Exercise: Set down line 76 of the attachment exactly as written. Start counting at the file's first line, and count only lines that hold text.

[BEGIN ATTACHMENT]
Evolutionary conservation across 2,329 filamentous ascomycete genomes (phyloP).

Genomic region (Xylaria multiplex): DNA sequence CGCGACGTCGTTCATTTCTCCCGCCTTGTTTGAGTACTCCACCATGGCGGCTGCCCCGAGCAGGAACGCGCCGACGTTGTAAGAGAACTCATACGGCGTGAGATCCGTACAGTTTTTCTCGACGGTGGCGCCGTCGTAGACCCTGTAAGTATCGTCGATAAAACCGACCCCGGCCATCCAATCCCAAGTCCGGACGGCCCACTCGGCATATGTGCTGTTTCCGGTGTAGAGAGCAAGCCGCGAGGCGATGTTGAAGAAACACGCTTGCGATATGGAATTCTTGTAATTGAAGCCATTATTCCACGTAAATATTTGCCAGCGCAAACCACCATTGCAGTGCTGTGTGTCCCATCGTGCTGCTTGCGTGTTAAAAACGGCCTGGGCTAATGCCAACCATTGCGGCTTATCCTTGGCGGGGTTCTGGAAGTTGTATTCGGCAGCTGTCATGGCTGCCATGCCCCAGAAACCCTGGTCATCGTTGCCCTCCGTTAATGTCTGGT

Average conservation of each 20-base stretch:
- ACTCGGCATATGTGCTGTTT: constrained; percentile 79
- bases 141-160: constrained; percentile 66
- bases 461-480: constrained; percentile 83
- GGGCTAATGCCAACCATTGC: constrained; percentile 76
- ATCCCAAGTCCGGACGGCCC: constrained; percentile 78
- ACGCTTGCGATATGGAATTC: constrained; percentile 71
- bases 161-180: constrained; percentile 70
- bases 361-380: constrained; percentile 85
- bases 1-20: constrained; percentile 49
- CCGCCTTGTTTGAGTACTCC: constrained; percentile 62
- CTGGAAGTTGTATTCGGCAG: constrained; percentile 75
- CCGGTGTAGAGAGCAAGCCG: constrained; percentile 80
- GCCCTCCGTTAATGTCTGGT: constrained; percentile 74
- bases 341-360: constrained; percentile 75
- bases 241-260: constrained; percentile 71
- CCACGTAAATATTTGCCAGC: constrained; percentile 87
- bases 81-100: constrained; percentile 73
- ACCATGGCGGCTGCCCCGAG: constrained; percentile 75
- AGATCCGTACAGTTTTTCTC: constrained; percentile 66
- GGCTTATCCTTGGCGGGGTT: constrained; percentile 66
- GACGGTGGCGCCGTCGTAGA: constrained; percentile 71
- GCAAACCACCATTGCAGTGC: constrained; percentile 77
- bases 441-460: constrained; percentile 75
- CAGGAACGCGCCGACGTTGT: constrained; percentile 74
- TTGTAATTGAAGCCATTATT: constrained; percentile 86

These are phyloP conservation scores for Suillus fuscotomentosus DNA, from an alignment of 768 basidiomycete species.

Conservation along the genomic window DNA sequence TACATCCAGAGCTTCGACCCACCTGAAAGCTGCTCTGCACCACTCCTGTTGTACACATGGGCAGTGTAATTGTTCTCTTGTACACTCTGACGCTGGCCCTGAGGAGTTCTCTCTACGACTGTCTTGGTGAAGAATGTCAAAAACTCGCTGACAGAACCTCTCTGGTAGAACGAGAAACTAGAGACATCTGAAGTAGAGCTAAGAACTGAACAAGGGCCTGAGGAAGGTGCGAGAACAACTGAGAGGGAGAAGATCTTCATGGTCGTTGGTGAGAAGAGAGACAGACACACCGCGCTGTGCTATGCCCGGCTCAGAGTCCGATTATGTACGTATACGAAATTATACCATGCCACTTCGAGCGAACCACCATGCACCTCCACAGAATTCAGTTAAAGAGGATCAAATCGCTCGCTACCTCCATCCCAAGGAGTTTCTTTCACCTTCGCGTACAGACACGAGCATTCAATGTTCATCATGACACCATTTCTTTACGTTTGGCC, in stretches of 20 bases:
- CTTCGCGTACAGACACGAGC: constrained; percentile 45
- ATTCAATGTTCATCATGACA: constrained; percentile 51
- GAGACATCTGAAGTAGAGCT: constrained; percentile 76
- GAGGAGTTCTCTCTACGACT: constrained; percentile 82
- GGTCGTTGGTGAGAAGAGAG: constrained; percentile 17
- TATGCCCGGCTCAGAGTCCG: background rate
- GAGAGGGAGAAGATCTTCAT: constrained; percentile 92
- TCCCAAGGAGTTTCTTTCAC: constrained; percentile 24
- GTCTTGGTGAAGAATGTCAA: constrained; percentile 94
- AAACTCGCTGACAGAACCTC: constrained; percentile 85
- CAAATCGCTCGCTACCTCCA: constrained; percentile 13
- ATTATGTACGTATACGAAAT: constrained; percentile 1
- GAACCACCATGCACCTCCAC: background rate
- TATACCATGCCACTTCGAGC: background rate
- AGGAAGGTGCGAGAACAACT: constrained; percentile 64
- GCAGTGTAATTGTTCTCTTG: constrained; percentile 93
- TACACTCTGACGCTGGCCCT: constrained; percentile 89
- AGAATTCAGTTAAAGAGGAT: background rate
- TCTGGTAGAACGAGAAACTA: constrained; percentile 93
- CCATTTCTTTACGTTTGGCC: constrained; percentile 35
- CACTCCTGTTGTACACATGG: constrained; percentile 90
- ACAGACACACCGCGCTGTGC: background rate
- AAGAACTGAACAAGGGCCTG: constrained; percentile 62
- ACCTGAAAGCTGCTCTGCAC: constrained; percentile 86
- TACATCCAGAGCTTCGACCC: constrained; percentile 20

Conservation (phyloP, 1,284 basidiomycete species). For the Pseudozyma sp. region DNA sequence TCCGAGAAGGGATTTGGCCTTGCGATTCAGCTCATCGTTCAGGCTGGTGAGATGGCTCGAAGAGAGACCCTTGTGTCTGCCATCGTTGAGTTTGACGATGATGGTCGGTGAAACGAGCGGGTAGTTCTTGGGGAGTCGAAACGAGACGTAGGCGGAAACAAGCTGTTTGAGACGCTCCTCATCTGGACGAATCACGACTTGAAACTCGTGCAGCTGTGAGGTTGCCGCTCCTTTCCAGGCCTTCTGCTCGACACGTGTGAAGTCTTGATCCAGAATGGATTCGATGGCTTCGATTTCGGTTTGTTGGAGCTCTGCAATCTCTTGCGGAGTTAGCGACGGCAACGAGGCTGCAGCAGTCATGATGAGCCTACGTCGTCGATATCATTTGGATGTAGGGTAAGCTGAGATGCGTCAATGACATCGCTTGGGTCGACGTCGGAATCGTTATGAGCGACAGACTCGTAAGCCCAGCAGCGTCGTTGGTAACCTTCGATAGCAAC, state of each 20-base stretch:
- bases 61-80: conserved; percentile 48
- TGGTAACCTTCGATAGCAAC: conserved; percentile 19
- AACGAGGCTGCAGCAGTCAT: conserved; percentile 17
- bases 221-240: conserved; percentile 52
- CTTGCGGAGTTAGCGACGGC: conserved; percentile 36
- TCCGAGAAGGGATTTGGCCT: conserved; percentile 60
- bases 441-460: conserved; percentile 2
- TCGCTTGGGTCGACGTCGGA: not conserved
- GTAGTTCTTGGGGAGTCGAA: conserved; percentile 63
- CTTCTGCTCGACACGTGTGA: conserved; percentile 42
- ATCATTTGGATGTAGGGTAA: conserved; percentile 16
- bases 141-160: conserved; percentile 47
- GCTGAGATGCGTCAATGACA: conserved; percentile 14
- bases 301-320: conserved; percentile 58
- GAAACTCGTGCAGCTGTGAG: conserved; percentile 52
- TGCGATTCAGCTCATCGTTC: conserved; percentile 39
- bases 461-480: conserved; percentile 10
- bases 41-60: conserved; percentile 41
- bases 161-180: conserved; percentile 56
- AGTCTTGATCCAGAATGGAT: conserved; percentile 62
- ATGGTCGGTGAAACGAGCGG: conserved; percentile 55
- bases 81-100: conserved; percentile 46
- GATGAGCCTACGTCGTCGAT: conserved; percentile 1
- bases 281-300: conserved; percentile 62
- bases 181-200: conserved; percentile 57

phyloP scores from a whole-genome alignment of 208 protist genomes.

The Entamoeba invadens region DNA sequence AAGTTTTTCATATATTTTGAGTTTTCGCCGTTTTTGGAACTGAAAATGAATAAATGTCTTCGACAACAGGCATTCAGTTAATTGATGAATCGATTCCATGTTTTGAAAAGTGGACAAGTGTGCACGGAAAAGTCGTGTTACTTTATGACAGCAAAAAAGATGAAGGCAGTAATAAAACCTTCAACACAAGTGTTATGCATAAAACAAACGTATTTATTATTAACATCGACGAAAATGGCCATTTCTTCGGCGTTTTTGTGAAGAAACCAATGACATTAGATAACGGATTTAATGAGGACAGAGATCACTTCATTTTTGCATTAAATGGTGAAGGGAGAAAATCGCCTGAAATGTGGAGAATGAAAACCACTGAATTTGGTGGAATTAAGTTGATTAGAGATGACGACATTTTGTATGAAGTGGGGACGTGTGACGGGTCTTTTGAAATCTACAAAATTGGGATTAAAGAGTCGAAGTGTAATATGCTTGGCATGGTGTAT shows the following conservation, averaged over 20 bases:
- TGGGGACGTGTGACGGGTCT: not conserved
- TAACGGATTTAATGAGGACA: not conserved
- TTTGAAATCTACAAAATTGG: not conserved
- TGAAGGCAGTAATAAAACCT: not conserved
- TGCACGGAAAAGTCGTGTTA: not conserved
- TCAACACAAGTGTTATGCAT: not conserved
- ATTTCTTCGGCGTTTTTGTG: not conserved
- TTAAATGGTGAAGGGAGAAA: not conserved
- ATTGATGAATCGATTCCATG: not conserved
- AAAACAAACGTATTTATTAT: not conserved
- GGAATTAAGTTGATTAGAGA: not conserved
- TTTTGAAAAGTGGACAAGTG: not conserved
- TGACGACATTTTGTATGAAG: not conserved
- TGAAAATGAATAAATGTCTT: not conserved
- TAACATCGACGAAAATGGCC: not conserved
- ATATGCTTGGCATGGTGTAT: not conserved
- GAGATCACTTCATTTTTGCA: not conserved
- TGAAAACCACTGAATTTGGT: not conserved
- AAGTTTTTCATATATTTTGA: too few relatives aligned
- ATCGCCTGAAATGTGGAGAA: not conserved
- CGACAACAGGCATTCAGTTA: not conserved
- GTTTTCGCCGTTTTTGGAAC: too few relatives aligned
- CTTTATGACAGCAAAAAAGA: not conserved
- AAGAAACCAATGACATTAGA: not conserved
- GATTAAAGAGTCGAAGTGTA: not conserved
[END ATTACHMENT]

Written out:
- AGTCTTGATCCAGAATGGAT: conserved; percentile 62